October 4, 2022

Doctrine of acknowledgement in muslim law- difference in legitimacy and legitimization

The concept of adoption is alien to muslim law but it recognizes the concept of ‘acknowledgement of legitimacy’ of a child. When the paternity of a child, that is, his legitimate descent from his father cannot be proved by establishing a marriage between his parents at the time of conception of birth, but the father of the child treated him as a son not casually but intentionally, this is the acknowledgement of legitimacy and son is entitled for inheritance.

Syed Habibur Rahman Chowdhury vs Syed Altaf Ali Chowdhury

Acknowledgment of legitimacy does not mean legitimization of a child. There is difference between both term. This was distinguished by Bombay High Court in Syed Habibur Rahman Chowdhury vs Syed Altaf Ali Chowdhury 1921[1]

Facts of the Case

  • A Habibur Rahman Chowdhury, claimed a declaration that he was the legitimate son of the late Nawab of Bogra, who died intestate on the 2nd July, 1915.
  • The suit was opposed by the late Nawab’s grandson, who was the son of a legitimate daughter, and by two nephews, the sons of an elder brother.
  • The plaintiff was admittedly the natural son of the late Nawab, his mother having been a Jewess, Mozelle Cohen, who became a Mahomedan and cohabited with the Nawab. He was born in 1893.
  • The Nawab had a daughter by the same lady in 1891. The Nawab’s legitimate wife, the grandmother of the first defendant, died in 1890.
  • The plaintiff based his claim on two grounds.
  • Ha averred first that Mozelle was married to the Nawab.
  • He further averred that on many occasions the Nawab had acknowledged him as his legitimate son.

The observations of the court

Distinction between legitimacy and legitimization

Before moving further, the court made distinction between legitimization and legitimacy, which is as follow-

  • Legitimacy is a status which results from certain facts. Legitimation is a proceeding which creates a status which did not exist before.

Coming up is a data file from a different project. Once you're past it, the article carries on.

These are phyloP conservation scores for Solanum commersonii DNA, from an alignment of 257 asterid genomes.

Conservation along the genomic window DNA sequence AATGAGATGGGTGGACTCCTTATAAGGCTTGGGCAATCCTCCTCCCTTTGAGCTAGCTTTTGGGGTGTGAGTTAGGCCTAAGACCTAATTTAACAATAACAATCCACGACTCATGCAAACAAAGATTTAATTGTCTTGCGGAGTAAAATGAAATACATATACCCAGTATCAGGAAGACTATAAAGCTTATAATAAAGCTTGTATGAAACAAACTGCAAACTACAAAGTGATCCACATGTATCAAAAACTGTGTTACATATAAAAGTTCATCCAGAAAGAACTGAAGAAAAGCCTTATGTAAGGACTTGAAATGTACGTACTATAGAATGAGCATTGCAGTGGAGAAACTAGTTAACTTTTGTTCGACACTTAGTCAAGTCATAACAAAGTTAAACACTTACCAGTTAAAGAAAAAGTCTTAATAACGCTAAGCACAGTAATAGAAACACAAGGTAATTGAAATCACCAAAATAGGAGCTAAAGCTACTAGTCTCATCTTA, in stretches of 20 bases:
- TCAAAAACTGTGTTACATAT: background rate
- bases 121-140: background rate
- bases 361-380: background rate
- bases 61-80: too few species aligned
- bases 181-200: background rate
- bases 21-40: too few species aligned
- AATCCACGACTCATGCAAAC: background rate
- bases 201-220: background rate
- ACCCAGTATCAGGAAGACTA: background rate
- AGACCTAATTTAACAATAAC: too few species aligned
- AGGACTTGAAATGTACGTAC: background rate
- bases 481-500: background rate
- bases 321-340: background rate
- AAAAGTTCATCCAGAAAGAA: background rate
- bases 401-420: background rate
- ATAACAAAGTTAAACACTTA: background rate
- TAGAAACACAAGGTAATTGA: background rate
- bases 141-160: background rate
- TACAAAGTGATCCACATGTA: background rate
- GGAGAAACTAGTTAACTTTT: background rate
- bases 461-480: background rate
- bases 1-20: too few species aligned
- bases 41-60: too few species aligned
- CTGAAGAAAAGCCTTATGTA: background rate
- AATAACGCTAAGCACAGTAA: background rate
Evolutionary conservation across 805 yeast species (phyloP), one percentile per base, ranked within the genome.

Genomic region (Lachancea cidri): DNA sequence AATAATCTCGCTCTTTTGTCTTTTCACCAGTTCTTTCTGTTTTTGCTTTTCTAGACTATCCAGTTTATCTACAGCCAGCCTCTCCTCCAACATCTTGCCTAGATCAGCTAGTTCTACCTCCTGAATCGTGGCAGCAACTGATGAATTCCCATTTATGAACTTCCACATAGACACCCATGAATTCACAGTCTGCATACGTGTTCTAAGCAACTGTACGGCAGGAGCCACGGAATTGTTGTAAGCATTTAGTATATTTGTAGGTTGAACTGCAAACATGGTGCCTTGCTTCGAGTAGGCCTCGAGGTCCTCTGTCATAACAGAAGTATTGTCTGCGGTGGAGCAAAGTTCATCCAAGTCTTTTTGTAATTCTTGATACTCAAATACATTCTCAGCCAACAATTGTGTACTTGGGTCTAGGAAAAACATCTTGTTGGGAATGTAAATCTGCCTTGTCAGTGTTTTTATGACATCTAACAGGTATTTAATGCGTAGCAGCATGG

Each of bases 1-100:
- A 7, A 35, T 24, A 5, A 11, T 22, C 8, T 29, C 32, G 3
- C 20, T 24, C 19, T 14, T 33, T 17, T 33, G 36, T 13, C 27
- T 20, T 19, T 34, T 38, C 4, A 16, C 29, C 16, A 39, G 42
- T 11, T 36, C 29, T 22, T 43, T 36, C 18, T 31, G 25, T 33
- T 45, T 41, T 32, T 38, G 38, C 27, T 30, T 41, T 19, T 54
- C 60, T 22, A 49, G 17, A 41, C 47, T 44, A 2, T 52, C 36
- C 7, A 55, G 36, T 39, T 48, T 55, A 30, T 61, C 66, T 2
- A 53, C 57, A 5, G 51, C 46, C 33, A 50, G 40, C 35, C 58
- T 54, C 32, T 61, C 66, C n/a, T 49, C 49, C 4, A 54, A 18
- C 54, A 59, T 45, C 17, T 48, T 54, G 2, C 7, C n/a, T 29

• In the proper sense there is no legitimation under the Mahomedan law. Examples of it may be found in other systems. The adoption of the Roman and the Hindu law effected legitimacy. The same was done under the Canon Law and the Scotch Law in respect of what is known as legitimation per subsequens matrimonium.

Doctrine of ‘Acknowledgement’ in Muslim Law

Son should be from a marriage
  • By the Mahomedan law a son to be legitimate must be the offspring of a man and his wife or of a man and his slave; any other offspring is the offspring of zina, that is, illicit connection, and cannot be legitimate.
The Proof of marriage
  • The term “wife” necessarily connotes marriage; but as marriage may be constituted without any ceremonial, the existence of a marriage in any particular case may be an open question. Direct proof may be available, but if there be no such, indirect proof may suffice.
There should be the acknowledgement as a natural son and not just an acknowledged son
  • Now one of the ways of indirect proof is by an acknowledgment of legitimacy in favour of a son, this acknowledgment must be not merely of sonship, but must be made in such a way that it shows that the acknowledgment to accept the other not only as his son, but as his legitimate Son.
Acknowledger should be in proper age from acknowledgee and wife should not be in prohibited degree
  • It must not be impossible upon the face of it, i.e. it must not be made when the ages are such that it is impossible in nature for the acknowledger to be the father of the acknowledgee, or when the mother spoken to in an acknowledgment, being the wife of another, or within prohibited degrees of the acknowledger, it would be apparent that the issue would be the issue of adultery or incest.
Acknowledgement must be accepted by acknowledgee
  • The acknowledgment may be repudiated by the acknowledgee.

In this case, the court dismissed the case of habibur rehman Choudhry.

Reference

Syed Habibur Rahman Chowdhury vs Syed Altaf Ali Chowdhury (1921) 23 BOMLR 636


[1] (1921) 23 BOMLR 636